Tuesday, November 25, 2008

Ever the Tourist

Everyone keeps asking for pictures. I'm sure what they are looking for is proof of the craziness. I have had trouble getting those kinds of pictures. I can't bring myself to take pictures of women waiting in line to fill their water containers from the water tanker trucks that bring water to the squatter camps. Nor can I snap a shot of women carrying piles of bricks or twigs on their heads. And as for unbelievable loads piled precariously on rickshaws, or trucks overloaded with goods and people, I'm just not fast enough. You see it, you marvel, you think where's my camera, and they're gone. So, my post contains the typical tourist stuff... sorry, sort of.

This weekend, we climbed the tower at Jama Masjid, India's largest mosque, in Old Delhi.

From there, you can get a good look at traffic.
Sometimes our electricity goes out... This was taken in Old Delhi this weekend.

Doors in Old Delhi
Humayun's Tomb
Some repair work being done at Humayun's Tomb.


Today S had a little Thanksgiving party at school. The highlight was the cornbread... which had an oddly greenish tint to it. Anyway, I digress. On the way home he was very specific and clear when speaking about the "Native Americans." I guess his teachers here would be too.

Friday, November 21, 2008

Not a Good Sign

Today the cleaning guy/houseboy was sure to show me where the space heaters are, you know, since now we're only getting to the high 70's during the day & mid 50's at night. Then he put on his parka and left.

Tuesday, November 18, 2008

The Bikes and the Bees

If we get to school a few minutes early the boys get to ride the tricycles. They have these great two seater ones, so N can ride along behind S. I think it's the highlight of his day.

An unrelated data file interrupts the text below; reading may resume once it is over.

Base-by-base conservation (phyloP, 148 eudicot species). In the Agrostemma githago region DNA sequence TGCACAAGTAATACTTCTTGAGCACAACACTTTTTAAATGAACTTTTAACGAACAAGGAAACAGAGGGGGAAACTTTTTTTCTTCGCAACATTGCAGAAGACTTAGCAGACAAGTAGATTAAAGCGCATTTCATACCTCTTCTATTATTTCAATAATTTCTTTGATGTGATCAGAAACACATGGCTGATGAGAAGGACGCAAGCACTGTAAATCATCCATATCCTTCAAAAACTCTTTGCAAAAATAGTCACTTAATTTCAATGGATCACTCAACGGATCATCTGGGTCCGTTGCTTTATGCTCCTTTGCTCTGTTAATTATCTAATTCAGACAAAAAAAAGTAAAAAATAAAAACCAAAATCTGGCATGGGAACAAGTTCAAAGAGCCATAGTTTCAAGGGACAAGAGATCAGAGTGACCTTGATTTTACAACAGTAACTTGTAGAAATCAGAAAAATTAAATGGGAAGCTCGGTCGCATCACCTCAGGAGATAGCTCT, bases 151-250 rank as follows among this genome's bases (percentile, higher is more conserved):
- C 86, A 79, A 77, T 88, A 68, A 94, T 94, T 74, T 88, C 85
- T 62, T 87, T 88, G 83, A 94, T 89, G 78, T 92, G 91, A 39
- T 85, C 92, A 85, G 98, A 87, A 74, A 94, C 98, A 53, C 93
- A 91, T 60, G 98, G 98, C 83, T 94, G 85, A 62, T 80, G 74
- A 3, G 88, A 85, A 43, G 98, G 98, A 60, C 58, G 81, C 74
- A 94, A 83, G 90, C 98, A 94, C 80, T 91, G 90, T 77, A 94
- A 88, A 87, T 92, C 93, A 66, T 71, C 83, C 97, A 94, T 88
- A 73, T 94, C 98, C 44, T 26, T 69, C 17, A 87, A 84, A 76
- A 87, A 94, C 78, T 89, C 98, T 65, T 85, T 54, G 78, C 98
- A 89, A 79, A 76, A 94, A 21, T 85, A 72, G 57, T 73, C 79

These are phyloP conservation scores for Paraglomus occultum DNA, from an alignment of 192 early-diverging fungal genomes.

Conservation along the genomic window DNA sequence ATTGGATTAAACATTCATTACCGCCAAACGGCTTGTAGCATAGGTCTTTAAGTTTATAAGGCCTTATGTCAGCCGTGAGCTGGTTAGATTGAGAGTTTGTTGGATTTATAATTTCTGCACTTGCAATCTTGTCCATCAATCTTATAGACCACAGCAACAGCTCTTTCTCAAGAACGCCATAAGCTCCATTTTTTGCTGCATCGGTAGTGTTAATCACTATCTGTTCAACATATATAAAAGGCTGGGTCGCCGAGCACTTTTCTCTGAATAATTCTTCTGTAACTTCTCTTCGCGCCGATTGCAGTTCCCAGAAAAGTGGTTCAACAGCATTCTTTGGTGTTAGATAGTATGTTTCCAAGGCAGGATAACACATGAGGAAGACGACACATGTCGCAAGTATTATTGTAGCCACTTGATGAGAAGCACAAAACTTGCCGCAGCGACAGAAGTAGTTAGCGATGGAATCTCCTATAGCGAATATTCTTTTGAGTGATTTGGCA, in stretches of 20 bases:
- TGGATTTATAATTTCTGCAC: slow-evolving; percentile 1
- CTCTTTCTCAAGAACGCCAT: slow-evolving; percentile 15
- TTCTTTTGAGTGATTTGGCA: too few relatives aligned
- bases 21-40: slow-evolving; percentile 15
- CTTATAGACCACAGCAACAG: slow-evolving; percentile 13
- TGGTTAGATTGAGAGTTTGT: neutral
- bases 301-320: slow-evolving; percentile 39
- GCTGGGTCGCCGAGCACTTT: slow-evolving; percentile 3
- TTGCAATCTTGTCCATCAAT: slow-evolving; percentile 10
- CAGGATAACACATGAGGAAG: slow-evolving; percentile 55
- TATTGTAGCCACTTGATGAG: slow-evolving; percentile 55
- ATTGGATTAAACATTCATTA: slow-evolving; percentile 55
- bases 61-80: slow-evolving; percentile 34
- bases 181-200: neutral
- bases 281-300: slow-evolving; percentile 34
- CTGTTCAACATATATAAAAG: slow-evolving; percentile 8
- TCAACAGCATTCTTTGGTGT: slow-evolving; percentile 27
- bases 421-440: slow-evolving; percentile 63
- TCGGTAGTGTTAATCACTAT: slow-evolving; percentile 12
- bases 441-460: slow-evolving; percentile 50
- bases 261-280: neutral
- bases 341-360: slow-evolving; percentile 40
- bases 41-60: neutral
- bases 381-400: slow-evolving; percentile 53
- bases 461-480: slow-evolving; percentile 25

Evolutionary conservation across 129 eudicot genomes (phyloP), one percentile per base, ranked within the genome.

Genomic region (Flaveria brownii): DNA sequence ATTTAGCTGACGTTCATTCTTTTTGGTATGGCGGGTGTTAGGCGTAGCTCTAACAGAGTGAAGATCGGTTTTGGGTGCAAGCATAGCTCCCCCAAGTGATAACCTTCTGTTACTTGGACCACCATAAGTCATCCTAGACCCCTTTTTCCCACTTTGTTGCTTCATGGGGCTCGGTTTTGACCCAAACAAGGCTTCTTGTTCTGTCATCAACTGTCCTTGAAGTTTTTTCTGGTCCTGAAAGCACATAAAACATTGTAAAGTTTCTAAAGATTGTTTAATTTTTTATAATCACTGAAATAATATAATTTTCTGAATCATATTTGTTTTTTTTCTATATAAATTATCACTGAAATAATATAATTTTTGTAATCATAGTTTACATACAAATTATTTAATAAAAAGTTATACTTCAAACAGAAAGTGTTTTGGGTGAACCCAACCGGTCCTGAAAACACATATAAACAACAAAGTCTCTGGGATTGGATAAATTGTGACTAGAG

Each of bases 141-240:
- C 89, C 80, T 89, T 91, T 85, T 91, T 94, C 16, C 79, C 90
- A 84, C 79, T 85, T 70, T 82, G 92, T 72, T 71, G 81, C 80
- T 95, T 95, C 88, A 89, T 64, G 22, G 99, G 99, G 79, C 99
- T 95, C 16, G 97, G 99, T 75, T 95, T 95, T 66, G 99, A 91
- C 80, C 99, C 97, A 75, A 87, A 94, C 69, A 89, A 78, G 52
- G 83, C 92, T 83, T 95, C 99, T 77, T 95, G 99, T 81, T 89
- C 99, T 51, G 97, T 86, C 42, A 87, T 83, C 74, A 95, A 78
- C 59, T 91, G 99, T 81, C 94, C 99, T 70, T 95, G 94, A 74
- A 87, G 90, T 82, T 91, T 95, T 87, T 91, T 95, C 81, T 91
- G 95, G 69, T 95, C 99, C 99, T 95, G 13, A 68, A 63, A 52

Yesterday evening after we got home from school, I noticed that there were a number of bees outside my back window (the one by the not-so-ingenious washing machine). Then I opened the door and saw:

This clump of bees (would it be a hive?) is probably close to three feet long. They are clinging to a support beam that runs over our balcony, though the main clump is probably five feet away. They all moved in yesterday. Nice. So, to the atmospheric brown cloud out my window, add the bees.

Friday, November 14, 2008

The Price is Wrong

I suck at The Price is Right - India.

Honey Nut Cheerios: 375 Rupees
Pineapple: 31 Rupees
Little pack of cookies: 15 Rupees
Half kilo of coriander: 72 Rupees
Mac 'n' Cheese: 152 Rupees
Exchange rate: about 49 Rupees to the Dollar

There aren't very many grocery stores here. There are tons of little shops. Someone will deliver anything you want right to your door. You just have to figure out who to call... and what the appropriate price should be, and negotiate with them... in Hindi. The result? When I'm shopping in the closest four aisle grocery store, where one whole isle is spices, and N is pulling things off shelves on both sides as we go (yes both sides at the same time, which he can reach from the cart) and I see mac 'n' cheese (=something my kids will eat) I buy it, and I look at the price later.

Saturday, November 8, 2008

What Kind of Surprise?

With all the crazy things I've seen here, I'm not sure why this one gets the blog space, but for some reason every time I drive by this sign it make me chuckle.

House Hunters International

Well I can now tell you why you've never seen a House Hunters International - New Delhi. We've been looking for apartments for the last week, with little success. Housing is surprisingly expensive, meaning we're looking at paying Park Cities rents for west of Inwood housing (far west of Inwood). I went out with a realtor yesterday who would not let me get a word in, he wasn't at all interested in what I had to say. The first apartment he showed me was unfurnished (um the listing I contacted you about was furnished??). Then at one point he told me to "listen carefully." Hmm... Cultural difference? Maybe my first experience with the whole women don't really count attitude I've heard much about? Maybe just a bad realtor?

Not so ingenious

So this is my not so ingenious washing machine. It drains right out the bottom and is supposed to run down a drain on the floor, but first it pools. So far is has never come over the little lip of the door frame and into the kitchen, but really what are the chances? Then to pull your clothes out you have to slide across the wet cement. Of course N is very attracted to the whole contraption.